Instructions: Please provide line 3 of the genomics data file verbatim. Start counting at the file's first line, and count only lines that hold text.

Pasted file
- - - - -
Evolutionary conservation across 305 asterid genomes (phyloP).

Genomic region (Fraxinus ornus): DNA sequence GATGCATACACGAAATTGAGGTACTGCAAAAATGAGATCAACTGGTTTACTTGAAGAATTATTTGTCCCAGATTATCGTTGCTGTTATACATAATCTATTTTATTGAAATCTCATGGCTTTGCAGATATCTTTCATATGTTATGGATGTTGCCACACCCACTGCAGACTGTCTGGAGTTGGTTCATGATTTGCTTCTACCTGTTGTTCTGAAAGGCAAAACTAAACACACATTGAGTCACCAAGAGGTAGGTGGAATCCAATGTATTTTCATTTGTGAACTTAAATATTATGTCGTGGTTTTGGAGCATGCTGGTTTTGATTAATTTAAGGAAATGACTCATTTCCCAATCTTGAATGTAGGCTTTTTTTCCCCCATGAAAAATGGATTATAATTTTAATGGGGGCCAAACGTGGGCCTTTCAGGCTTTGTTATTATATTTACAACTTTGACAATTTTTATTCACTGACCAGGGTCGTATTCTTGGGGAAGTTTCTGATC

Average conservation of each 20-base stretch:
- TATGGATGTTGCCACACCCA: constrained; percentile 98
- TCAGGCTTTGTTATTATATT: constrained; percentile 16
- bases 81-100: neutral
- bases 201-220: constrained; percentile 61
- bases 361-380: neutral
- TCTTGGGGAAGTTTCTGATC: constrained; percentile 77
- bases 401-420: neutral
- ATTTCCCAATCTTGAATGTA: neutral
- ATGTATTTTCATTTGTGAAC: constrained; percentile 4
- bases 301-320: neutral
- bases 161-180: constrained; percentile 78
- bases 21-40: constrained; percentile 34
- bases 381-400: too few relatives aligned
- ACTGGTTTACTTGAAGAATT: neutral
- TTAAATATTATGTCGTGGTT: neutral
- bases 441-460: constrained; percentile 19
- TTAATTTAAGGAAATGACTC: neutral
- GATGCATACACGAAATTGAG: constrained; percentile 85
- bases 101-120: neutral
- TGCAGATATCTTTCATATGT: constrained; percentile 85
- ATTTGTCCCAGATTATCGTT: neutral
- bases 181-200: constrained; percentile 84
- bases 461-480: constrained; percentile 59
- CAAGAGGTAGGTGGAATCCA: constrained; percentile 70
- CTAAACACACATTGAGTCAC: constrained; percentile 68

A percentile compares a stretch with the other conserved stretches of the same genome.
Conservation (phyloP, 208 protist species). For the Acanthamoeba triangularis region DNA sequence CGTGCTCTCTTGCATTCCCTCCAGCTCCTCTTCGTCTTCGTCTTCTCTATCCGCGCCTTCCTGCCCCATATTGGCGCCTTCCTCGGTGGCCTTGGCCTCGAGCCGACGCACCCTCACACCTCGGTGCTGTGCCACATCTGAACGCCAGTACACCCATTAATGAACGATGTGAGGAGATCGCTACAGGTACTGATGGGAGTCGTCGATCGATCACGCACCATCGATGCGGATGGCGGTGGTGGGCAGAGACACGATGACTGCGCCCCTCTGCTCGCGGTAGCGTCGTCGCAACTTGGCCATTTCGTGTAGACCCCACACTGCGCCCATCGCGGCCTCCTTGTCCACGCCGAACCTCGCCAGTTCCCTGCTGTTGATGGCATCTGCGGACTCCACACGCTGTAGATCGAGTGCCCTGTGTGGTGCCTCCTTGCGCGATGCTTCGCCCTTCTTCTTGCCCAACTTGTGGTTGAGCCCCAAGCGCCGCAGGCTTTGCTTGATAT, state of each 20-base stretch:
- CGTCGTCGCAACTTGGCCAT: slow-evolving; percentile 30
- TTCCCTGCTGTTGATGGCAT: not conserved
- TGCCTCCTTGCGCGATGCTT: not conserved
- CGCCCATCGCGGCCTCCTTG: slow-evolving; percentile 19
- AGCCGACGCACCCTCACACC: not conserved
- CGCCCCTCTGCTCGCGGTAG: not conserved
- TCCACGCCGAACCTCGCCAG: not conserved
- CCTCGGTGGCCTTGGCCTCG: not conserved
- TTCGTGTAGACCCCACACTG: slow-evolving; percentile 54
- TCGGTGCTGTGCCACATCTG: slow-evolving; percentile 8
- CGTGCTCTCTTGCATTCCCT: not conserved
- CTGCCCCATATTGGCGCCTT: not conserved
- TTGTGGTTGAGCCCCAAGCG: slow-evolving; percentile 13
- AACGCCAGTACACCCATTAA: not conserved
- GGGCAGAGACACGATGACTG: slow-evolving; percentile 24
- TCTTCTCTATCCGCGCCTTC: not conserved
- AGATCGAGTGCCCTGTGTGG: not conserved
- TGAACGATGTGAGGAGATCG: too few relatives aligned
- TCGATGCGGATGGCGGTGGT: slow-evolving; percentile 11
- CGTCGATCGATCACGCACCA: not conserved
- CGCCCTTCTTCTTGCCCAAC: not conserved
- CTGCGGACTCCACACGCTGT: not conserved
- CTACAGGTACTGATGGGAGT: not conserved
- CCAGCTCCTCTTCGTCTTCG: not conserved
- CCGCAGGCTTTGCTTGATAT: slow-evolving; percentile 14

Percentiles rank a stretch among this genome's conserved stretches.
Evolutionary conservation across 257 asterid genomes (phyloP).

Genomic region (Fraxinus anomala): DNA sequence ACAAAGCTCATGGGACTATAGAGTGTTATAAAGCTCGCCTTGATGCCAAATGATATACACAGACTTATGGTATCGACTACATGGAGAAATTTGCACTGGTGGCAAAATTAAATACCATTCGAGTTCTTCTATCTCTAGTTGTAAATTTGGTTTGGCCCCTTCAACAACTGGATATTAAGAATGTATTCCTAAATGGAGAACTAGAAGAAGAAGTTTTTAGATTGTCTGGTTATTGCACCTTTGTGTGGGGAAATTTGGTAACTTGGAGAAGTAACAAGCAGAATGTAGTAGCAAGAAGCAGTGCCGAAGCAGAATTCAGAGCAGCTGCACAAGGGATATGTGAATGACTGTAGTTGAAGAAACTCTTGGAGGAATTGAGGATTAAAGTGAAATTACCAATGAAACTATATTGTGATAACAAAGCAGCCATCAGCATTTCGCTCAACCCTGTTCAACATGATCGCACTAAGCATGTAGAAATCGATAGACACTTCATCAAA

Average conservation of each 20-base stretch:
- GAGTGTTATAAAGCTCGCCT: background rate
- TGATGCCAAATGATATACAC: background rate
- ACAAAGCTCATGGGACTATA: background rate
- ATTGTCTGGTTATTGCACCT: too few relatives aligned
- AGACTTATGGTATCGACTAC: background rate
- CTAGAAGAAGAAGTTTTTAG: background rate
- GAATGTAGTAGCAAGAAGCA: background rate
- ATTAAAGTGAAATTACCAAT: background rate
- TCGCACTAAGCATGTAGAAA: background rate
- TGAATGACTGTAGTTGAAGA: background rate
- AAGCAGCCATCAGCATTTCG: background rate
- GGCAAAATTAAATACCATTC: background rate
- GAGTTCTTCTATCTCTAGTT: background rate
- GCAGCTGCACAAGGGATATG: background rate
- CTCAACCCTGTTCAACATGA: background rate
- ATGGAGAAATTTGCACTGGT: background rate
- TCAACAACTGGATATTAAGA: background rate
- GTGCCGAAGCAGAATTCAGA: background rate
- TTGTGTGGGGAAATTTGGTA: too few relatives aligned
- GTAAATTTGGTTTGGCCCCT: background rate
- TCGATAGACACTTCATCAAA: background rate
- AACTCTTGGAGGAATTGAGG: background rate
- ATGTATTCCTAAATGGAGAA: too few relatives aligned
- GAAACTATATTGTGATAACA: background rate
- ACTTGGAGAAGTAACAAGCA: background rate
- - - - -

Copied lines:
Average conservation of each 20-base stretch: